May 18, 2017: Nutrients
https://www.readbyqxmd.com/read/28522097/sleep-spindle-density-in-narcolepsy
#8
Julie Anja Engelhard Christensen, Miki Nikolic, Mathias Hvidtfelt, Birgitte Rahbek Kornum, Poul Jennum
BACKGROUND: Patients with narcolepsy type 1 (NT1) show alterations in sleep stage transitions, rapid-eye-movement (REM) and non-REM sleep due to the loss of hypocretinergic signaling. However, the sleep microstructure has not yet been evaluated in these patients. We aimed to evaluate whether the sleep spindle (SS) density is altered in patients with NT1 compared to controls and patients with narcolepsy type 2 (NT2). METHODS: All-night polysomnographic recordings from 28 NT1 patients, 19 NT2 patients, 20 controls (C) with narcolepsy-like symptoms, but with normal cerebrospinal fluid hypocretin levels and multiple sleep latency tests, and 18 healthy controls (HC) were included...
June 2017: Sleep Medicine
https://www.readbyqxmd.com/read/28522082/brain-perfusion-during-rapid-eye-movement-sleep-successfully-identifies-amnestic-mild-cognitive-impairment
#9
Pauline Brayet, Dominique Petit, Andrée-Ann Baril, Nadia Gosselin, Jean-François Gagnon, Jean-Paul Soucy, Serge Gauthier, Marie-Jeanne Kergoat, Julie Carrier, Isabelle Rouleau, Jacques Montplaisir
INTRODUCTION: Prodromal markers of Alzheimer's disease (AD) have been derived from wakefulness. However, brain perfusion during rapid-eye movement (REM) sleep could be a sensitive marker of amnestic mild cognitive impairment (aMCI), as activation of REM sleep relies more on the cholinergic system. METHODS: Eight subjects with aMCI, and 16 controls, underwent two single-photon emission computed tomography (SPECT) scans with tracer injected during REM sleep then wakefulness...
June 2017: Sleep Medicine
https://www.readbyqxmd.com/read/28522076/sleep-wake-stability-in-narcolepsy-patients-with-normal-low-and-unmeasurable-hypocretin-levels
#10
Mathias Hvidtfelt Hansen, Birgitte Rahbek Kornum, Poul Jennum
OBJECTIVE: To compare diurnal and nocturnal electrophysiological data from narcolepsy patients with undetectable (<20 pg/mL), low (20-110 pg/mL) and normal (>110 pg/mL) cerebrospinal fluid (CSF) hypocretin-1 levels. PATIENTS/METHODS: A total of 109 narcolepsy patients and 37 controls were studied; all had available CSF hypocretin-1 measurements. The sleep laboratory studies were conducted between 2008 and 2014. The study retrospectively examined measurements of sleep stage transitions in diurnal and nocturnal continuous polysomnography...
June 2017: Sleep Medicine
https://www.readbyqxmd.com/read/28513589/decoding-material-specific-memory-reprocessing-during-sleep-in-humans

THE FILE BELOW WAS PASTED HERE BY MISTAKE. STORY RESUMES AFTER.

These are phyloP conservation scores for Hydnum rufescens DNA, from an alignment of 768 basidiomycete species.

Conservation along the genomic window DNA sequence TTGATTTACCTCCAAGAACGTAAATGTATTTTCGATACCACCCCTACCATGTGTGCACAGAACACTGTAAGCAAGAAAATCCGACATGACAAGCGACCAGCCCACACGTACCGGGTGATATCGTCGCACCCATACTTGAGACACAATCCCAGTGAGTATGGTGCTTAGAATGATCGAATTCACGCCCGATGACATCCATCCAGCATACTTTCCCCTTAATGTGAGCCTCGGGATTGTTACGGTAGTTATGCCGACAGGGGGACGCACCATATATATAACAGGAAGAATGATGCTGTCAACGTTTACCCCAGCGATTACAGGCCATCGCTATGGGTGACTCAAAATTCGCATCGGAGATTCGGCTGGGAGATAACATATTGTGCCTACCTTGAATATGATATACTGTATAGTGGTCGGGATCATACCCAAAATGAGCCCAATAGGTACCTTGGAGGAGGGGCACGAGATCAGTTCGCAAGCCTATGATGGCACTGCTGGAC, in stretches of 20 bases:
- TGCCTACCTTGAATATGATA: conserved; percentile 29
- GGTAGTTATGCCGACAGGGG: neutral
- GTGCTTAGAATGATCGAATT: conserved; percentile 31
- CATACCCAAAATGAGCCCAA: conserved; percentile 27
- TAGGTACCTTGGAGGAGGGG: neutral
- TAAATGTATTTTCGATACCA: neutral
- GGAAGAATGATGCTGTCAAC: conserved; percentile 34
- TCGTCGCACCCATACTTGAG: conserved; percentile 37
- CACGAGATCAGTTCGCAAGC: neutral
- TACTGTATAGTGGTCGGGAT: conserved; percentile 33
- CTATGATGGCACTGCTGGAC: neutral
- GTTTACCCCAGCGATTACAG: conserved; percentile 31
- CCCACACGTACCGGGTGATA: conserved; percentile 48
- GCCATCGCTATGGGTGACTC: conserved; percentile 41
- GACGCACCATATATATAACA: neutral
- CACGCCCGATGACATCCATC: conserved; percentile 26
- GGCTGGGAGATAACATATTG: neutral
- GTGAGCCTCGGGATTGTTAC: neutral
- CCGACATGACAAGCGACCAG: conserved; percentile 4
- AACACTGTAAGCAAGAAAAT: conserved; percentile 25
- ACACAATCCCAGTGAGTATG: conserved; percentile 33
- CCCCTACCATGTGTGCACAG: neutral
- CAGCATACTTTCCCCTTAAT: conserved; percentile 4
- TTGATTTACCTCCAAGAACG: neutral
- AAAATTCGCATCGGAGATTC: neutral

#11
M Schönauer, S Alizadeh, H Jamalabadi, A Abraham, A Pawlizki, S Gais
Neuronal learning activity is reactivated during sleep but the dynamics of this reactivation in humans are still poorly understood. Here we use multivariate pattern classification to decode electrical brain activity during sleep and determine what type of images participants had viewed in a preceding learning session. We find significant patterns of learning-related processing during rapid eye movement (REM) and non-REM (NREM) sleep, which are generalizable across subjects. This processing occurs in a cyclic fashion during time windows congruous to critical periods of synaptic plasticity...
May 17, 2017: Nature Communications
https://www.readbyqxmd.com/read/28513079/rem-sleep-behavior-disorder-in-parkinson-s-disease-and-other-synucleinopathies
#12
REVIEW
Erik K St Louis, Angelica R Boeve, Bradley F Boeve
Rapid eye movement sleep behavior disorder is characterized by dream enactment and complex motor behaviors during rapid eye movement sleep and rapid eye movement sleep atonia loss (rapid eye movement sleep without atonia) during polysomnography. Rapid eye movement sleep behavior disorder may be idiopathic or symptomatic and in both settings is highly associated with synucleinopathy neurodegeneration, especially Parkinson's disease, dementia with Lewy bodies, multiple system atrophy, and pure autonomic failure...
May 2017: Movement Disorders: Official Journal of the Movement Disorder Society
https://www.readbyqxmd.com/read/28513054/is-there-a-common-motor-dysregulation-in-sleepwalking-and-rem-sleep-behaviour-disorder
#13
Mehdi Haridi, Sebastian Weyn Banningh, Marion Clé, Smaranda Leu-Semenescu, Marie Vidailhet, Isabelle Arnulf
This study sought to determine if there is any overlap between the two major non-rapid eye movement and rapid eye movement parasomnias, i.e. sleepwalking/sleep terrors and rapid eye movement sleep behaviour disorder. We assessed adult patients with sleepwalking/sleep terrors using rapid eye movement sleep behaviour disorder screening questionnaires and determined if they had enhanced muscle tone during rapid eye movement sleep. Conversely, we assessed rapid eye movement sleep behaviour disorder patients using the Paris Arousal Disorders Severity Scale and determined if they had more N3 awakenings...
May 17, 2017: Journal of Sleep Research
https://www.readbyqxmd.com/read/28509336/application-of-the-movement-disorder-society-prodromal-parkinson-s-disease-research-criteria-in-2-independent-prospective-cohorts
#14
Andrea Pilotto, Sebastian Heinzel, Ulrike Suenkel, Stefanie Lerche, Kathrin Brockmann, Benjamin Roeben, Eva Schaeffer, Isabel Wurster, Rezzak Yilmaz, Inga Liepelt-Scarfone, Anna-Katharina von Thaler, Florian G Metzger, Gerhard W Eschweiler, Ron B Postuma, Walter Maetzler, Daniela Berg
BACKGROUND: The research criteria for prodromal PD of the MDS propose a new approach for the assessment of the individual probability of prodromal PD. These criteria require a testing of their reliability in different prospective cohorts. OBJECTIVES: The objective was to evaluate the MDS prodromal PD criteria in 2 independent prospective studies. METHODS: Prodromal PD probabilities of the Tübingen Evaluation of Risk Factors for Early Detection of Neurodegeneration cohort (TREND study, n = 650, recruited by the presence of probable rapid eye movement sleep behavior disorder, depression, and/or hyposmia or none of these at baseline and 2-, 4-, and 6-year follow-up) and the population-based Prospective Evaluation of Risk Factors for Idiopathic Parkinson's Syndrome cohort (PRIPS Tübingen subsample; n = 715, baseline and 3- and 5-year follow-up) were calculated...